Five things we learned from the Betfred Cup group stages

Lawrence Shankland celebrates after scoring again for Ayr. Pic: SNS/Bill Murray
Lawrence Shankland celebrates after scoring again for Ayr. Pic: SNS/Bill Murray
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With the first round of the Betfred Cup almost complete, Andy Harrow looks back over the competition so far

Championship marksmen are already hitting their straps

If there’s one league where being a defender is likely to be a soul-sapping slog this season, it’s the Championship. The division’s top strikers have started the 2018/19 campaign in ominous form and there’s no reason to suggest they won’t carry it into league business.

Stephen Dobbie scored 18 league goals last season and his remarkable Indian summer looks set to continue after bagging seven in three Betfred Cup games, while Lawrence Shankland carved up League One last season and has two hat-tricks to his name already. The Ayr striker was unimpressive in his last Championship stint, but he returns as a leaner, better, centre forward.

Dunfermline, meanwhile, hit seven against Brechin City midweek with Andy Ryan, Myles Hippolyte and returning Faissal El-Bakhtaoui already on target. Nathan Austin bagged three in three for Inverness Caledonian Thistle and Nicky Clark’s opened his account for an otherwise misfiring Dundee United.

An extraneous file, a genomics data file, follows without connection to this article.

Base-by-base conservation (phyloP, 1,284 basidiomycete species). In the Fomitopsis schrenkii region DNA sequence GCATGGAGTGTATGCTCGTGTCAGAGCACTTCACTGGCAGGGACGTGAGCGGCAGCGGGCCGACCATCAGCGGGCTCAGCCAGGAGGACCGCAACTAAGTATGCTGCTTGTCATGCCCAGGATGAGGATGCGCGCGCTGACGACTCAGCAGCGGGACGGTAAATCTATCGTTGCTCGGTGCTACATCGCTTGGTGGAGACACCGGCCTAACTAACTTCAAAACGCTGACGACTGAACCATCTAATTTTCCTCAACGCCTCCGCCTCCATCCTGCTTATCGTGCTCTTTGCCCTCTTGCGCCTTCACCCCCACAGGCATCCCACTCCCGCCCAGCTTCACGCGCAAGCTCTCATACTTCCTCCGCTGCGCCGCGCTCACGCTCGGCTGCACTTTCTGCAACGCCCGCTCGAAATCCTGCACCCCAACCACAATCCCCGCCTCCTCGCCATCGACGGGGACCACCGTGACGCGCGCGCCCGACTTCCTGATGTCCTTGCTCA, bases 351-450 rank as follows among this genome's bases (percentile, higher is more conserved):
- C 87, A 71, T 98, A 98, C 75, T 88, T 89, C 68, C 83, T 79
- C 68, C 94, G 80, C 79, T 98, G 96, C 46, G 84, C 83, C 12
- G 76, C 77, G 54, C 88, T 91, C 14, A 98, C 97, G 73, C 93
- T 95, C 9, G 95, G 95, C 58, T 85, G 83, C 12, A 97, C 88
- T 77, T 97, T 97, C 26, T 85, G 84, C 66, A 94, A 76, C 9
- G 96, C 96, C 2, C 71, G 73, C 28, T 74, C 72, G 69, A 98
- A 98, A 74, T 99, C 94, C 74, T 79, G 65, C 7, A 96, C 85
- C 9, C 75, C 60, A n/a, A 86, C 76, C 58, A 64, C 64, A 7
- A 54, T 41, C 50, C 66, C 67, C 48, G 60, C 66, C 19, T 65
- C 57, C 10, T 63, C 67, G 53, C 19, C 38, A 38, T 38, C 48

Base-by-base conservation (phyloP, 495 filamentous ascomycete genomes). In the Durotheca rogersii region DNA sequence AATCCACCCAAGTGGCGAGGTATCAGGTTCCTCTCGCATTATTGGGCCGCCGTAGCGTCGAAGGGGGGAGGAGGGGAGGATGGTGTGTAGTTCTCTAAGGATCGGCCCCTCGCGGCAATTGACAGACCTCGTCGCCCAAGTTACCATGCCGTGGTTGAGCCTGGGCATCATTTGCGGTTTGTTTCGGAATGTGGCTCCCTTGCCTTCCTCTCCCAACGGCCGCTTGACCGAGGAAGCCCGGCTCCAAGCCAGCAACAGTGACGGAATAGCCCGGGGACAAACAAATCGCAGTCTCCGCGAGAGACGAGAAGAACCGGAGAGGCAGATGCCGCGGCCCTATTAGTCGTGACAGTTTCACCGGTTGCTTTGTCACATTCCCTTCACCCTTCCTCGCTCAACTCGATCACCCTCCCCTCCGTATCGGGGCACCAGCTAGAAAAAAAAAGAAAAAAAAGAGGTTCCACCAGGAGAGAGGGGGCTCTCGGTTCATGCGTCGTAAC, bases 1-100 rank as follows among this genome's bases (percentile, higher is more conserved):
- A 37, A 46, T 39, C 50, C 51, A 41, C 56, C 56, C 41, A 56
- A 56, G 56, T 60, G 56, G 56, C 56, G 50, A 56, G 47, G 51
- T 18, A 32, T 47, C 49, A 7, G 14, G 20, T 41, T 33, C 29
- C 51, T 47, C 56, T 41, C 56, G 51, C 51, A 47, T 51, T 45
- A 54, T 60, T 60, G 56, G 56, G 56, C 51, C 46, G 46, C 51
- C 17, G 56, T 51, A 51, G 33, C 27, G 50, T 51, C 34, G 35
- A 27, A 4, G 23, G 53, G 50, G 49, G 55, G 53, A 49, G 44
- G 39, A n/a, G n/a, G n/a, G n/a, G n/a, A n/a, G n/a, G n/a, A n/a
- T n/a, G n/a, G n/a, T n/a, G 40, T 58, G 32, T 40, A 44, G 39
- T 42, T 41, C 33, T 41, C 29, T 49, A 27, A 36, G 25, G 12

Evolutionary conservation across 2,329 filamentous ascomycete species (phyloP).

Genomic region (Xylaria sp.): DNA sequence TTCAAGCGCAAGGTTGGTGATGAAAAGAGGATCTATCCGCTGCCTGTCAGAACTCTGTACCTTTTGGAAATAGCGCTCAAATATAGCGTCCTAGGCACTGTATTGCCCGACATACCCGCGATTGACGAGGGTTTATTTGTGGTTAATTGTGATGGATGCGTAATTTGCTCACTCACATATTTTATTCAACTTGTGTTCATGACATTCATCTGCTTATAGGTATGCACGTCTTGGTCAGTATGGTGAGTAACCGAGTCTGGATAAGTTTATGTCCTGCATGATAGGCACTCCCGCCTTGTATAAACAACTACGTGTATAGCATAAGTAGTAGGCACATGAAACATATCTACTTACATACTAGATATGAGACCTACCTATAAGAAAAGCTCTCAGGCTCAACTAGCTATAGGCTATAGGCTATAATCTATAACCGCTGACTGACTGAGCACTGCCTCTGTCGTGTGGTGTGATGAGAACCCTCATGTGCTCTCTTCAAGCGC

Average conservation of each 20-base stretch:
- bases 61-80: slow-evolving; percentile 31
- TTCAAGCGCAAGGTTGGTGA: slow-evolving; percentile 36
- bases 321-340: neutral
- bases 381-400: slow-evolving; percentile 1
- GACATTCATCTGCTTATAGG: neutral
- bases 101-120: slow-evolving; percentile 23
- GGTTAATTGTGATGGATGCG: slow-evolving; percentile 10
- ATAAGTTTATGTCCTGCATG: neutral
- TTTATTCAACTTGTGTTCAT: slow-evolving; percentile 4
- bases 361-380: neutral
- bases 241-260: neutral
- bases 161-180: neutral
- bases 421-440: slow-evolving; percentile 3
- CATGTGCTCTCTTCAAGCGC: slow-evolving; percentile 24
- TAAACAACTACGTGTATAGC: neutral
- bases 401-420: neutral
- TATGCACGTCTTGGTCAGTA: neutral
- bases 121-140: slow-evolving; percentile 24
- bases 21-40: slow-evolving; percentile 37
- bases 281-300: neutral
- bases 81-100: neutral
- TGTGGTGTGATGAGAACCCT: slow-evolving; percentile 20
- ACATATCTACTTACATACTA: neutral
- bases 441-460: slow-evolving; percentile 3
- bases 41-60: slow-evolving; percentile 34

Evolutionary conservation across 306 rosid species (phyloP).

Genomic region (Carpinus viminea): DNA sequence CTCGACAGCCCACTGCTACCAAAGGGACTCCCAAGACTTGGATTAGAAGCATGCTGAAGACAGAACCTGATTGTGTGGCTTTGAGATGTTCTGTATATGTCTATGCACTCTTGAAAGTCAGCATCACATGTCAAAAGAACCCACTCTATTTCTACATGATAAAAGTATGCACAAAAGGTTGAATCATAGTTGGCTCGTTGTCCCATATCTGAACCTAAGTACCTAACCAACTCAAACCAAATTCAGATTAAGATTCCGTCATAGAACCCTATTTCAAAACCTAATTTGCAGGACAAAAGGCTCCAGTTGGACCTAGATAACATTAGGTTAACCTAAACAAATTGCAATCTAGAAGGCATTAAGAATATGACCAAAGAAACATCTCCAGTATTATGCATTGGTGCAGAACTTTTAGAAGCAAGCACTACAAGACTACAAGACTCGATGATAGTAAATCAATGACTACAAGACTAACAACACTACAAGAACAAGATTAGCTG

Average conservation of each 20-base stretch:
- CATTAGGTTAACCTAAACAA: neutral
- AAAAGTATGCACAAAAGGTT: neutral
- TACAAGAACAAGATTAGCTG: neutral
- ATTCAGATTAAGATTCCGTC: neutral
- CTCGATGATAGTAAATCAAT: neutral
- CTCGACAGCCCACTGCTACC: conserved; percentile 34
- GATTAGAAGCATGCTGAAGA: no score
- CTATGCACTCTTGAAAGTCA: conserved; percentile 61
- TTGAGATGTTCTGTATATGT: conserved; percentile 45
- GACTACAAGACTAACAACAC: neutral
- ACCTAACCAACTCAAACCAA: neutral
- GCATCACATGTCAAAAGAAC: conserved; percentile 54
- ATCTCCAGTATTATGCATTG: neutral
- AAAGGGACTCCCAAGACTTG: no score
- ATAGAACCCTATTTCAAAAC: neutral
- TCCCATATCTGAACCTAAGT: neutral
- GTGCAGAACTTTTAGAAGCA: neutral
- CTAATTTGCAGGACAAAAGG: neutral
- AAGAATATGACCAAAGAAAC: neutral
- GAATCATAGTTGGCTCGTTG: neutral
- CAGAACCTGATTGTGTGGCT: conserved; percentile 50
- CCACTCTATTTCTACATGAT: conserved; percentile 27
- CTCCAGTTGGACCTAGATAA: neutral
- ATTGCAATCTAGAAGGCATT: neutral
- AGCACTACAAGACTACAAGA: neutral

Goals at this stage of the season don’t guarantee a prolific season, but there’s ample evidence for why Championship defences might worry.

Premiership teams are lacking fluency

If there’s a time to catch a Premiership side cold, it’s in the group stages of the Betfred Cup. The July start means the top tier sides are still in the midst of pre-season, with squads yet to be fully filled and most casting a wary eye on the resumption of league duties.

From Hearts’ flat draw with Raith Rovers, to Stranraer’s penalty win over Motherwell, to Spartans and Queen’s Park’s draws with St. Mirren, there have been no shortage of unexpected results.

In each case the Premiership side has struggled for fluency and found it difficult to break down resolute defences. Of course, at this stage of the season fans shouldn’t be too concerned - and the format of the competition has allowed most teams to recover - but alarm bells might be ringing for one of two of the big names.

St Mirren really need to sign a striker

Leave to one side, for a moment, that St Mirren scored six in their final group game against Dumbarton because the Paisley club are badly in need of better options up front.

An encouraging draw against Kilmarnock on the opening evening of the Betfred Cup was dampened by St Mirren’s inability to finish their chances. That they would only score one goal from open play in 270 minutes of competitive action - and with the other two games against Queen’s Park and non-league Spartans - is a better indicator of the Premiership side’s needs than a final day shellacking of the Sons.